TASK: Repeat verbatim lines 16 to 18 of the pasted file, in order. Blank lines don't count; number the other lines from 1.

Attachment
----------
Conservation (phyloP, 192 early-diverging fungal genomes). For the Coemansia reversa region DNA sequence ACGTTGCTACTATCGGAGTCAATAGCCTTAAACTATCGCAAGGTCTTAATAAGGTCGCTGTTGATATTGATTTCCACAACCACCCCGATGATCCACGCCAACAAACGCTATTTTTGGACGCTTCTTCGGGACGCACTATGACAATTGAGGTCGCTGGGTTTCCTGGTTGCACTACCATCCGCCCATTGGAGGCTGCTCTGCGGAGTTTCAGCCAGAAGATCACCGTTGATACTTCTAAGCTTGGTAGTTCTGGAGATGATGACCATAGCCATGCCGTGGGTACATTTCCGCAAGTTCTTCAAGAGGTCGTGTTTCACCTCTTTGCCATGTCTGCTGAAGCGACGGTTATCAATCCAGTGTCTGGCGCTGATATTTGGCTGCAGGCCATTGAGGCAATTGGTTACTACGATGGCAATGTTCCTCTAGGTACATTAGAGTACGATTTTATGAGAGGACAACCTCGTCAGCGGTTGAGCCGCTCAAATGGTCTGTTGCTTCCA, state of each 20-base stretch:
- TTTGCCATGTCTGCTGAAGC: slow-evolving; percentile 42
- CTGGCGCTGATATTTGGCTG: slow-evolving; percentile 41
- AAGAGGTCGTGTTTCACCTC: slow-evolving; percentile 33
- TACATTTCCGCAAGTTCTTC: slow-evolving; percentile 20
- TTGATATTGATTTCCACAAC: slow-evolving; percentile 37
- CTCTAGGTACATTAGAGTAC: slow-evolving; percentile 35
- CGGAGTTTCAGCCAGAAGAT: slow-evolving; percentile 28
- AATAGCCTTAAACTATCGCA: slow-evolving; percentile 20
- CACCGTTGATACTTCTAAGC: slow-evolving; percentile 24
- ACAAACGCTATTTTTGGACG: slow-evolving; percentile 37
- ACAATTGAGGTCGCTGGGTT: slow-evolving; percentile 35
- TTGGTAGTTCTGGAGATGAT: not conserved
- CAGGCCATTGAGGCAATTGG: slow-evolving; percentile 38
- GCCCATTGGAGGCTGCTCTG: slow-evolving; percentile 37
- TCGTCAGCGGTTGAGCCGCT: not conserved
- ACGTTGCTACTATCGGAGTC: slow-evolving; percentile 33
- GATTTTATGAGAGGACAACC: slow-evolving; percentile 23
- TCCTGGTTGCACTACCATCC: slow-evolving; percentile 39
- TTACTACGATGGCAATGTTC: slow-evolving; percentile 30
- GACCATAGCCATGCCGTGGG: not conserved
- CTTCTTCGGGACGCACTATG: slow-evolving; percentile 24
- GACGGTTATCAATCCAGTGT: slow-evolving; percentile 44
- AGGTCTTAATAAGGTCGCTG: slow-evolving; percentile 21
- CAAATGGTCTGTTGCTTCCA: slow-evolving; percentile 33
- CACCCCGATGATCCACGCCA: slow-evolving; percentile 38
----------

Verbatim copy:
- TCGTCAGCGGTTGAGCCGCT: not conserved
- ACGTTGCTACTATCGGAGTC: slow-evolving; percentile 33
- GATTTTATGAGAGGACAACC: slow-evolving; percentile 23